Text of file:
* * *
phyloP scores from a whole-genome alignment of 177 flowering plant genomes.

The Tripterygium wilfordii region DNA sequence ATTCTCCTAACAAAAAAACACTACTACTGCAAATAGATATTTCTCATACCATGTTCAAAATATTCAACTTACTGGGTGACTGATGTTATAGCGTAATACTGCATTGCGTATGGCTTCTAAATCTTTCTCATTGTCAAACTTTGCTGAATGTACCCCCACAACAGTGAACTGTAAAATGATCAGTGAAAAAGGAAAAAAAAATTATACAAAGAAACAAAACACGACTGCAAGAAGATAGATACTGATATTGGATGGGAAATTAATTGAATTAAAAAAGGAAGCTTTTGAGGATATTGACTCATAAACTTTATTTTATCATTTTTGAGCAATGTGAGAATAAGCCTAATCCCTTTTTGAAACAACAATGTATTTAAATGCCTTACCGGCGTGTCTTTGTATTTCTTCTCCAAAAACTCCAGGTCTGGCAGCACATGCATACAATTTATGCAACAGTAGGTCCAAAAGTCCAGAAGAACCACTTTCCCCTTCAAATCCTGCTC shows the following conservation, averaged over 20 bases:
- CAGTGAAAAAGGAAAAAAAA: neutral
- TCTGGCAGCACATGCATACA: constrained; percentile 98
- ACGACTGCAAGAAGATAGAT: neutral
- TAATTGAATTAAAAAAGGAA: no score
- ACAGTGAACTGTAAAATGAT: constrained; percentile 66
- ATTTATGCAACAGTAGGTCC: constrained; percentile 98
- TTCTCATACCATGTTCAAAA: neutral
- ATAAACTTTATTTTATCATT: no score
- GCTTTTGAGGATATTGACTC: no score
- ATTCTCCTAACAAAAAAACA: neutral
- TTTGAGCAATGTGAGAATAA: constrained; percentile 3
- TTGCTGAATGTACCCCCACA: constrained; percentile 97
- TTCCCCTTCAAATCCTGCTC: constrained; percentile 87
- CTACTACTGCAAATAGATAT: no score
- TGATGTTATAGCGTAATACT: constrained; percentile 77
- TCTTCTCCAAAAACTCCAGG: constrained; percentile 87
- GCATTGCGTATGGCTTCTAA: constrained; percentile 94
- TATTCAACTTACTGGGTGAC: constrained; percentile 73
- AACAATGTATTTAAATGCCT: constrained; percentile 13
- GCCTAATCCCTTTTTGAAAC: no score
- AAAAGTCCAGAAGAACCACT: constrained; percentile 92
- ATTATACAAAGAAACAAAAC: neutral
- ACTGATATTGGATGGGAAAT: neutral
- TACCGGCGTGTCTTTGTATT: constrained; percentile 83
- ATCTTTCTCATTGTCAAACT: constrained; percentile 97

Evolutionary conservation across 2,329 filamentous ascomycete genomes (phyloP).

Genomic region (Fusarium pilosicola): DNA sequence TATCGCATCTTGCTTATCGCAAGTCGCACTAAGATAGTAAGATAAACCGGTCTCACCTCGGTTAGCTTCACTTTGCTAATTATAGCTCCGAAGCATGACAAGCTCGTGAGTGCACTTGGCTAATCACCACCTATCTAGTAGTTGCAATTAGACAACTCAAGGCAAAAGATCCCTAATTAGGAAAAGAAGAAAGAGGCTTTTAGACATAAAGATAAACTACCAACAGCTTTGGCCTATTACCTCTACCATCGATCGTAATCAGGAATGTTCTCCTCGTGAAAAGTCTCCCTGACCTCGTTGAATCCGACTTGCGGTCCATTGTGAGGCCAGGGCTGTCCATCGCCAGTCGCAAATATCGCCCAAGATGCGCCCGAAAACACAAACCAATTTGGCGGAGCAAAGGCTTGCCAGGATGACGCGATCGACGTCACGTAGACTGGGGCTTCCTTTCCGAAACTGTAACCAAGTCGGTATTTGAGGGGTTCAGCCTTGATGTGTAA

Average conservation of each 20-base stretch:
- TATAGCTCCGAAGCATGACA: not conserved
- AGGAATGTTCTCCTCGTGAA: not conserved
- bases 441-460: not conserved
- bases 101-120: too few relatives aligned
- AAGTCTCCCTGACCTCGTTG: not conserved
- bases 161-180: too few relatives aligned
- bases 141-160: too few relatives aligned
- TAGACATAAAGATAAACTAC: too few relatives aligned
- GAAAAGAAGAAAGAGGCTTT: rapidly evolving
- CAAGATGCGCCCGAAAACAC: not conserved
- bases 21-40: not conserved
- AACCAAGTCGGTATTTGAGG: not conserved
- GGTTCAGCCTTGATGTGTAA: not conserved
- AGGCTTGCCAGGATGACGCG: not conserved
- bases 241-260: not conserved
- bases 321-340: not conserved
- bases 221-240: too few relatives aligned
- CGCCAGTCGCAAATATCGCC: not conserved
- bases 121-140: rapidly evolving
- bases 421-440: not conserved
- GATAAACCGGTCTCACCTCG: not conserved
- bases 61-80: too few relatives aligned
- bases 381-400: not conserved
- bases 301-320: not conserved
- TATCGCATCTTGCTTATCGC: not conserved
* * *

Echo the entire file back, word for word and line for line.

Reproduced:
phyloP scores from a whole-genome alignment of 177 flowering plant genomes.

The Tripterygium wilfordii region DNA sequence ATTCTCCTAACAAAAAAACACTACTACTGCAAATAGATATTTCTCATACCATGTTCAAAATATTCAACTTACTGGGTGACTGATGTTATAGCGTAATACTGCATTGCGTATGGCTTCTAAATCTTTCTCATTGTCAAACTTTGCTGAATGTACCCCCACAACAGTGAACTGTAAAATGATCAGTGAAAAAGGAAAAAAAAATTATACAAAGAAACAAAACACGACTGCAAGAAGATAGATACTGATATTGGATGGGAAATTAATTGAATTAAAAAAGGAAGCTTTTGAGGATATTGACTCATAAACTTTATTTTATCATTTTTGAGCAATGTGAGAATAAGCCTAATCCCTTTTTGAAACAACAATGTATTTAAATGCCTTACCGGCGTGTCTTTGTATTTCTTCTCCAAAAACTCCAGGTCTGGCAGCACATGCATACAATTTATGCAACAGTAGGTCCAAAAGTCCAGAAGAACCACTTTCCCCTTCAAATCCTGCTC shows the following conservation, averaged over 20 bases:
- CAGTGAAAAAGGAAAAAAAA: neutral
- TCTGGCAGCACATGCATACA: constrained; percentile 98
- ACGACTGCAAGAAGATAGAT: neutral
- TAATTGAATTAAAAAAGGAA: no score
- ACAGTGAACTGTAAAATGAT: constrained; percentile 66
- ATTTATGCAACAGTAGGTCC: constrained; percentile 98
- TTCTCATACCATGTTCAAAA: neutral
- ATAAACTTTATTTTATCATT: no score
- GCTTTTGAGGATATTGACTC: no score
- ATTCTCCTAACAAAAAAACA: neutral
- TTTGAGCAATGTGAGAATAA: constrained; percentile 3
- TTGCTGAATGTACCCCCACA: constrained; percentile 97
- TTCCCCTTCAAATCCTGCTC: constrained; percentile 87
- CTACTACTGCAAATAGATAT: no score
- TGATGTTATAGCGTAATACT: constrained; percentile 77
- TCTTCTCCAAAAACTCCAGG: constrained; percentile 87
- GCATTGCGTATGGCTTCTAA: constrained; percentile 94
- TATTCAACTTACTGGGTGAC: constrained; percentile 73
- AACAATGTATTTAAATGCCT: constrained; percentile 13
- GCCTAATCCCTTTTTGAAAC: no score
- AAAAGTCCAGAAGAACCACT: constrained; percentile 92
- ATTATACAAAGAAACAAAAC: neutral
- ACTGATATTGGATGGGAAAT: neutral
- TACCGGCGTGTCTTTGTATT: constrained; percentile 83
- ATCTTTCTCATTGTCAAACT: constrained; percentile 97

Evolutionary conservation across 2,329 filamentous ascomycete genomes (phyloP).

Genomic region (Fusarium pilosicola): DNA sequence TATCGCATCTTGCTTATCGCAAGTCGCACTAAGATAGTAAGATAAACCGGTCTCACCTCGGTTAGCTTCACTTTGCTAATTATAGCTCCGAAGCATGACAAGCTCGTGAGTGCACTTGGCTAATCACCACCTATCTAGTAGTTGCAATTAGACAACTCAAGGCAAAAGATCCCTAATTAGGAAAAGAAGAAAGAGGCTTTTAGACATAAAGATAAACTACCAACAGCTTTGGCCTATTACCTCTACCATCGATCGTAATCAGGAATGTTCTCCTCGTGAAAAGTCTCCCTGACCTCGTTGAATCCGACTTGCGGTCCATTGTGAGGCCAGGGCTGTCCATCGCCAGTCGCAAATATCGCCCAAGATGCGCCCGAAAACACAAACCAATTTGGCGGAGCAAAGGCTTGCCAGGATGACGCGATCGACGTCACGTAGACTGGGGCTTCCTTTCCGAAACTGTAACCAAGTCGGTATTTGAGGGGTTCAGCCTTGATGTGTAA

Average conservation of each 20-base stretch:
- TATAGCTCCGAAGCATGACA: not conserved
- AGGAATGTTCTCCTCGTGAA: not conserved
- bases 441-460: not conserved
- bases 101-120: too few relatives aligned
- AAGTCTCCCTGACCTCGTTG: not conserved
- bases 161-180: too few relatives aligned
- bases 141-160: too few relatives aligned
- TAGACATAAAGATAAACTAC: too few relatives aligned
- GAAAAGAAGAAAGAGGCTTT: rapidly evolving
- CAAGATGCGCCCGAAAACAC: not conserved
- bases 21-40: not conserved
- AACCAAGTCGGTATTTGAGG: not conserved
- GGTTCAGCCTTGATGTGTAA: not conserved
- AGGCTTGCCAGGATGACGCG: not conserved
- bases 241-260: not conserved
- bases 321-340: not conserved
- bases 221-240: too few relatives aligned
- CGCCAGTCGCAAATATCGCC: not conserved
- bases 121-140: rapidly evolving
- bases 421-440: not conserved
- GATAAACCGGTCTCACCTCG: not conserved
- bases 61-80: too few relatives aligned
- bases 381-400: not conserved
- bases 301-320: not conserved
- TATCGCATCTTGCTTATCGC: not conserved